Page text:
Why doesn't Mr. Woodifield leave the boss's office?

In "The Fly," Mr. Woodifield is reluctant to leave the boss's office because he is bored and lonely and the conversations he has on his visits to the City are the highlight of his week.

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In "The Fly," Mr. Woodifield is a former City clerk, meaning that he worked in some administrative capacity for a business in the financial district of London. At the time the story takes place, he has had to retire after suffering a stroke and clearly misses his former occupation. Most of the time, he stays at home with his wife and daughters, but on Tuesdays, he goes up to London to visit his former coworkers.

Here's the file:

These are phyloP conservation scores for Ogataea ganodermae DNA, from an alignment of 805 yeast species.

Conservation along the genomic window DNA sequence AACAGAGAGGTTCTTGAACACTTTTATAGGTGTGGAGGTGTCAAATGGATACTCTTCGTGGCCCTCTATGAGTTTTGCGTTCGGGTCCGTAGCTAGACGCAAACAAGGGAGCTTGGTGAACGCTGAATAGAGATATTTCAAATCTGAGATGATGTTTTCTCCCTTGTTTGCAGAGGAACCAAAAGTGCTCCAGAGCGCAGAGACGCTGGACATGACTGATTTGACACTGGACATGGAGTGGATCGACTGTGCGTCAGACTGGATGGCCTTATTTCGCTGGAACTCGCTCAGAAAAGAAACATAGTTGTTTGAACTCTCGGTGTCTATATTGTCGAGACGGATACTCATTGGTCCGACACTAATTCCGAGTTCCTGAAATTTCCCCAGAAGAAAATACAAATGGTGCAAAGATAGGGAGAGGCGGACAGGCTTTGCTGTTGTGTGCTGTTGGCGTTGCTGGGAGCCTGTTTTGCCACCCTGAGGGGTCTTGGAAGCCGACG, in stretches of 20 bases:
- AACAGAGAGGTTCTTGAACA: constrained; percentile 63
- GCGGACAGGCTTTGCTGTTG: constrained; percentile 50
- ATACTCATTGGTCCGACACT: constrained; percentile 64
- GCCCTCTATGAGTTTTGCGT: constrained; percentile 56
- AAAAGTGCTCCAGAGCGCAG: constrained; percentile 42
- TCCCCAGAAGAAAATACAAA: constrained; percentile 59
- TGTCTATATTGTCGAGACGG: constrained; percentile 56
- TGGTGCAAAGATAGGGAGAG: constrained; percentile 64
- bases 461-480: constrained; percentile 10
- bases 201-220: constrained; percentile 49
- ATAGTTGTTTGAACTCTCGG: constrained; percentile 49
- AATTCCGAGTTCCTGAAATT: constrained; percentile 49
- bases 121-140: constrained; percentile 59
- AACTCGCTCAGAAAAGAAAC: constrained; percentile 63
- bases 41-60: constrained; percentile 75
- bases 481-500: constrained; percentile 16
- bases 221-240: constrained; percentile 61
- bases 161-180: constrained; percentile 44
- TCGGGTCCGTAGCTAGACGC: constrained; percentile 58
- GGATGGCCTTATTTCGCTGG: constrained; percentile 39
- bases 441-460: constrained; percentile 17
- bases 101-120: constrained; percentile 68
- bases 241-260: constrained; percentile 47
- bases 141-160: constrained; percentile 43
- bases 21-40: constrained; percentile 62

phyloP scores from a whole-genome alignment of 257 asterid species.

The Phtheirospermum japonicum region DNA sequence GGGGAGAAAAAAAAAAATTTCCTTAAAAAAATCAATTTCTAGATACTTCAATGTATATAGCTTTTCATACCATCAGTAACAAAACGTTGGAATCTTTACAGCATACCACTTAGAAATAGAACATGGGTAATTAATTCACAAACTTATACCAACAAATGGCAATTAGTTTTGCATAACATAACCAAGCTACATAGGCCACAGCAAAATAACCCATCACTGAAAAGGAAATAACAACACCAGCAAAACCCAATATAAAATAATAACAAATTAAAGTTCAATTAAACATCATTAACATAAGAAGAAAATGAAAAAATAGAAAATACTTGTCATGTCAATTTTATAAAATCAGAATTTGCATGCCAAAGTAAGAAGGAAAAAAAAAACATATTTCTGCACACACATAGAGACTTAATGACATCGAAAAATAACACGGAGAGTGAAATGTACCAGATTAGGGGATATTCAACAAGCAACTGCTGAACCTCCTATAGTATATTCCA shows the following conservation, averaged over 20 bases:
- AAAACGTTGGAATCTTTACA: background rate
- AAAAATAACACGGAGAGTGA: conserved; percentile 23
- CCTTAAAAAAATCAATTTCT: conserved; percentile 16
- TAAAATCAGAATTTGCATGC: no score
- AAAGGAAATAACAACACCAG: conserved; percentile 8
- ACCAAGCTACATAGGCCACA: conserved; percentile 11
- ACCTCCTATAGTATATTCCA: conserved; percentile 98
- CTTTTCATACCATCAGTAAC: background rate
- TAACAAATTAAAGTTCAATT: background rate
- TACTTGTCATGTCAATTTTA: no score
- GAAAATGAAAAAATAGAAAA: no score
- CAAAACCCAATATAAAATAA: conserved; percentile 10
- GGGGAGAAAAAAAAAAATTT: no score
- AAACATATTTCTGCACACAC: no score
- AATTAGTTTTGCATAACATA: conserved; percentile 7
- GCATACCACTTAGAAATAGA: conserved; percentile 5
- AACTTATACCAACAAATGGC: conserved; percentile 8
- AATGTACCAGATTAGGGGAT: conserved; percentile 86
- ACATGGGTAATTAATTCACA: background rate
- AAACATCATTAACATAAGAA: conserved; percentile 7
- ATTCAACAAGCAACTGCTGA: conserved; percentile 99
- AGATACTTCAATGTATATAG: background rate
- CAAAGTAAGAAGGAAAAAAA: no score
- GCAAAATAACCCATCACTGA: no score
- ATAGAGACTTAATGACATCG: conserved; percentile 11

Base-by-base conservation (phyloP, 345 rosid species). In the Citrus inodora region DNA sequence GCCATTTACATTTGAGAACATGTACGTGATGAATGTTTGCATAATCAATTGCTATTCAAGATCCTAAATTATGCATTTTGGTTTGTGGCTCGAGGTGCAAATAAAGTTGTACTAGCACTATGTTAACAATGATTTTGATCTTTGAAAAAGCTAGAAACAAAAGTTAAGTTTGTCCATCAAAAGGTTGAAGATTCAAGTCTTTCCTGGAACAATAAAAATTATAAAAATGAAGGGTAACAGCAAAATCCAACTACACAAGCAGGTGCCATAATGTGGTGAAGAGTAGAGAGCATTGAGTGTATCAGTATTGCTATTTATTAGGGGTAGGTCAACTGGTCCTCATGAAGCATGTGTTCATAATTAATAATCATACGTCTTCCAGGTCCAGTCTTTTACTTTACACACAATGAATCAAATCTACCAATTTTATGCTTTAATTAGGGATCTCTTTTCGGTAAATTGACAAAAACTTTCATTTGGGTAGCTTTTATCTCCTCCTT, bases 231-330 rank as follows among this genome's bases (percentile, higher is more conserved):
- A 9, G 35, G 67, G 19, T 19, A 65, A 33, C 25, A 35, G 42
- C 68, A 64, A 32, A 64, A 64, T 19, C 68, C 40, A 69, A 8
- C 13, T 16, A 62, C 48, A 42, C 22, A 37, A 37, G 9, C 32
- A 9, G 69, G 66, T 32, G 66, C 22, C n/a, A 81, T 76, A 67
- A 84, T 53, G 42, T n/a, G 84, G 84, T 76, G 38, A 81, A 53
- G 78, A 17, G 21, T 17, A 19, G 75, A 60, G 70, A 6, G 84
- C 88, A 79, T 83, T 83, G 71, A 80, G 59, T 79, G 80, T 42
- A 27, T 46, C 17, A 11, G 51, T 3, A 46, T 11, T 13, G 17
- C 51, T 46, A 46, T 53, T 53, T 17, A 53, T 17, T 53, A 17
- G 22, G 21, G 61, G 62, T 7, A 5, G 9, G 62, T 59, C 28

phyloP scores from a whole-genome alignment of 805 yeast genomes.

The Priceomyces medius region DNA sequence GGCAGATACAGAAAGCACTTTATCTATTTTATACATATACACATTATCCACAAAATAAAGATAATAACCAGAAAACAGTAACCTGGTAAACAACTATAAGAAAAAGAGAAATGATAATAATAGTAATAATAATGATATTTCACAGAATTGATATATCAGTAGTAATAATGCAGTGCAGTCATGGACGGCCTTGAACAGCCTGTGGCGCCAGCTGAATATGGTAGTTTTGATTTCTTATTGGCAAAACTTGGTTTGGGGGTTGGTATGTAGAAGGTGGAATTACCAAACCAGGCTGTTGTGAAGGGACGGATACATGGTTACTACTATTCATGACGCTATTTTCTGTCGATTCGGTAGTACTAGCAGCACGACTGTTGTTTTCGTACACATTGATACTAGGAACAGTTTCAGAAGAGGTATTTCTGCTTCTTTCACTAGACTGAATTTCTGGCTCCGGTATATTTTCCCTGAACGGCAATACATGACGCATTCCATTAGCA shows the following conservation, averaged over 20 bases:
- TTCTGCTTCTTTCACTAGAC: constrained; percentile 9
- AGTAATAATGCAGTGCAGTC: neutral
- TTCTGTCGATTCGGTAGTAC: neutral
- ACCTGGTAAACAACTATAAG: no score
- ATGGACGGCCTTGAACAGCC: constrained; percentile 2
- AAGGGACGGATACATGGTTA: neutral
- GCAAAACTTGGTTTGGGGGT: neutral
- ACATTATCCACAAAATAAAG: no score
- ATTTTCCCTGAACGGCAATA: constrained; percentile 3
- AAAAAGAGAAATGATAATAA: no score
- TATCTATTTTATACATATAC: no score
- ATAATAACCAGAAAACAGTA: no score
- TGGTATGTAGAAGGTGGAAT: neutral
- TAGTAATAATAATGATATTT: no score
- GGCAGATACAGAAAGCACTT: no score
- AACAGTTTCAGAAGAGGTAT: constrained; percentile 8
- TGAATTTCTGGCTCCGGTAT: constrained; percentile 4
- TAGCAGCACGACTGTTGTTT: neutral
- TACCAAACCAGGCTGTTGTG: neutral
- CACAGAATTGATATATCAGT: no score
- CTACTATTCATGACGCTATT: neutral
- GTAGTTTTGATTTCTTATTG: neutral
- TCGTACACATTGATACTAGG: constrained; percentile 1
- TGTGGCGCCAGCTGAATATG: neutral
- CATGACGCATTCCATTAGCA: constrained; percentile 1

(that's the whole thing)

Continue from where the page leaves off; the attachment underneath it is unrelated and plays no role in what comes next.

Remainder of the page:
Woodifield does eventually leave the boss's office, but he is reluctant to do so because his conversations with old friends on his weekly visits to the city are now the highlight of his life. It is revealed that he is a younger man than the boss, meaning that he probably had not expected to retire for several more years, and what he says about his life at home makes it clear that he is bored there.

When the boss offers him whisky, he remarks that he is not allowed to drink at home and looks as though he is going to cry. The impression he creates is that he is lonely at home, despite the presence of his wife and daughters, and wants to linger as long as possible with his old friends at the office.

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